The report also called for a revision to the inspection framework and methodology, warning that Ofsted decision to create a single overarching framework “has not worked”.

“We understand the desire to work from a common set of principles that underpin all inspections, but it is clear that dedicated, discrete inspection frameworks and methodologies are needed across the different school phases, types and specialisms.”

The union also demanded a “full review of the inspection methodology, including how inspectors decide the initial focus for an inspection and how evidence is gathered”.

A new inspection framework “must not be used to prescribe or define specific approaches to curriculum planning or delivery, as the current one does”. Nor should it be used to” enforce any particular pedagogical viewpoint”.

7. Review notice and decouple safeguarding

There should then be a longer-term review of the notice schools are given. NAHT believes around 48 hours should be the minimum.

The union also supports Labour’s plans to “decouple” checks on safeguarding from inspection.

There is a “strong argument for some form of an administrative annual assessment or review, including, for example, checking the single central register, safer recruitment process and referrals”.

However, “this would not have to be conducted by Ofsted – indeed there may be real benefits if the assessment was conducted by local authority safeguarding experts”.

8. All inspections led by HMI

The union also said that all inspections should be led by a His Majesty’s Inspector, who are in-house inspectors, as opposed to serving leaders who also inspect.

The role should “carry significant status and be seen as an attractive career option for late career leaders.

Schools should also only be inspected by an inspection team with “extensive and relevant phase experience”.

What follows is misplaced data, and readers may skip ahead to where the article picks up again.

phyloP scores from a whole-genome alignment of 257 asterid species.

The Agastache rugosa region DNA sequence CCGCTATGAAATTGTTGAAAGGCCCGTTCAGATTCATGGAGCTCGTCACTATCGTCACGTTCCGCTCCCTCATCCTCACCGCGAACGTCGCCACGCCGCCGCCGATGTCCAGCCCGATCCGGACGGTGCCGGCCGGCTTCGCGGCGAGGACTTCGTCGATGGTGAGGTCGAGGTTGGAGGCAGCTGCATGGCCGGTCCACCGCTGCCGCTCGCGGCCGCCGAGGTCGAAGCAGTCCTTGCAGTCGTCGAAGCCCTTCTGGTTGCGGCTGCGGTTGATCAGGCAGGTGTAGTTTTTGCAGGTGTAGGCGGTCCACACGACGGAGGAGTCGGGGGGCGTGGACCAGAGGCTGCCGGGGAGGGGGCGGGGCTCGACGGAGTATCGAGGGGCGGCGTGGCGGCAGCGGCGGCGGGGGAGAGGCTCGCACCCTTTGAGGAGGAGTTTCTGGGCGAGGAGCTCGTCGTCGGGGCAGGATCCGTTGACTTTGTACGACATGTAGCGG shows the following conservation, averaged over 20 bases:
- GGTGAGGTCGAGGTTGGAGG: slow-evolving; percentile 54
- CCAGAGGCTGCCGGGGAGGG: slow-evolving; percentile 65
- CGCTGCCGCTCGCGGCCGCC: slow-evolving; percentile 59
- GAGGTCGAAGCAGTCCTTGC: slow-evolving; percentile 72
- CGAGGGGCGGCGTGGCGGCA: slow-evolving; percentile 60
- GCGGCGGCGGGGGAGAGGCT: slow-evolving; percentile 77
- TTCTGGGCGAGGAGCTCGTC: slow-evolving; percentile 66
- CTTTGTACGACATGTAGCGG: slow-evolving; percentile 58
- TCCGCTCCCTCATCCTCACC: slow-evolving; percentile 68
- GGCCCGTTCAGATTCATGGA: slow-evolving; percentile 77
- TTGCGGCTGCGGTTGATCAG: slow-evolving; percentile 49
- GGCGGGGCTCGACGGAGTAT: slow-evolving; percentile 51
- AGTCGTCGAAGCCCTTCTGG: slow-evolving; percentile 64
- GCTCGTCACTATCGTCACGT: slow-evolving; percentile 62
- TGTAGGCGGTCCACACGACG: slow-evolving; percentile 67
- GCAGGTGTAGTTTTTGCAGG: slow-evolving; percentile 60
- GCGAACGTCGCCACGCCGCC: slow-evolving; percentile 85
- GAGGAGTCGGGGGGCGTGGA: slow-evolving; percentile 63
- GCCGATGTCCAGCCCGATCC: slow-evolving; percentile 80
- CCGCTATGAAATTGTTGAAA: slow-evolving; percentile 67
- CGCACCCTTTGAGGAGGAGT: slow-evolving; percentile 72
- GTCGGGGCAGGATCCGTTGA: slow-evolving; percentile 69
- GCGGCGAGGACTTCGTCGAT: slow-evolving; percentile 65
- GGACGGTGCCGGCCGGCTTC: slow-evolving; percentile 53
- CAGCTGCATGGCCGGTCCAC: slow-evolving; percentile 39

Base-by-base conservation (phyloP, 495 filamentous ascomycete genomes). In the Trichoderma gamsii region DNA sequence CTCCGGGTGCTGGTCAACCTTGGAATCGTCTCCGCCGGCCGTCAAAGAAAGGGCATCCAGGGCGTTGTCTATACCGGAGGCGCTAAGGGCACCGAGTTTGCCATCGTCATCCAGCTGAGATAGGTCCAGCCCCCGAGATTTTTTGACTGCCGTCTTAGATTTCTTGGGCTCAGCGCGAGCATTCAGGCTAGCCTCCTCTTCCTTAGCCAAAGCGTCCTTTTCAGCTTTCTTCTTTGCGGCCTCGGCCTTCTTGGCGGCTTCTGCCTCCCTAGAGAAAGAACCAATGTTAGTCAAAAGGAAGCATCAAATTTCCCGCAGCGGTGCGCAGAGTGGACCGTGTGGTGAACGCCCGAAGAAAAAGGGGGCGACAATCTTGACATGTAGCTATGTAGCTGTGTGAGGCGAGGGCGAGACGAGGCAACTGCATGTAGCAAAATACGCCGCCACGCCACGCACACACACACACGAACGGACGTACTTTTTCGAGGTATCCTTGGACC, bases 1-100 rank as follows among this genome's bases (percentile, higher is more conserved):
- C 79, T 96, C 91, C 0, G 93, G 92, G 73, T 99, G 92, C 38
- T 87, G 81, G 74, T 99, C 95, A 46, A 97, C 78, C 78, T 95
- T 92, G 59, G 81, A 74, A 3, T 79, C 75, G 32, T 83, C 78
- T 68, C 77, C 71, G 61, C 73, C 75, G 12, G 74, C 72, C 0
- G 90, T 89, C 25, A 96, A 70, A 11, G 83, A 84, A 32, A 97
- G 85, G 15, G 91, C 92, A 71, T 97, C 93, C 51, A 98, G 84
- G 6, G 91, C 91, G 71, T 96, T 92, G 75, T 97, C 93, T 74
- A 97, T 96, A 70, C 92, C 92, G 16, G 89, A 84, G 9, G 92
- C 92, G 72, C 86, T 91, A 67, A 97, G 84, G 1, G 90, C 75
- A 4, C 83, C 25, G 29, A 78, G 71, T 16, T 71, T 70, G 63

For example, inspection of special schools, PRUs and AP should be conducted “only by those inspectors with relevant experience”.

The NAHT also called for inspection at academy trust level.

9. New complaints process

A new, “graduated” complaints process is also required.

This should culminate “in a wholly independent complaints body, which is able to overturn inspection judgements and make binding recommendations on the inspectorate”.

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  1. Andy Croft

    The rest of industry of all types work to various internationally agreed standards, eg, ISO 9001 Quality, ISO 14001 Environmental, ISO 45001 Health & Safety, and work for major multinationals down to one man and his dog enterprises. These all require audits and inspections which are carried out by a mixture of internal and external persons who work for approved organizations. All of these standards have the same basic format and only differ where it is specifically required for the functional area being addressed.

    ISO 19011 – Guideline for auditing management provides the common approach to auditing for all standards. (https://www.iso.org/standard/70017.html) Compliance with this standard does give a consistent approach and I challenge you to find any press report of someone self-harming after being audited.

    Why not approach the British Standards Institute as the UK ISO representative to introduce a standard for training and education that would apply to all schools for all ages and abilities equally? The aim in time is to become a common standard internationally, and yes, the way they are written ensures that national regulations are taken into account, eg, Welsh language legislation.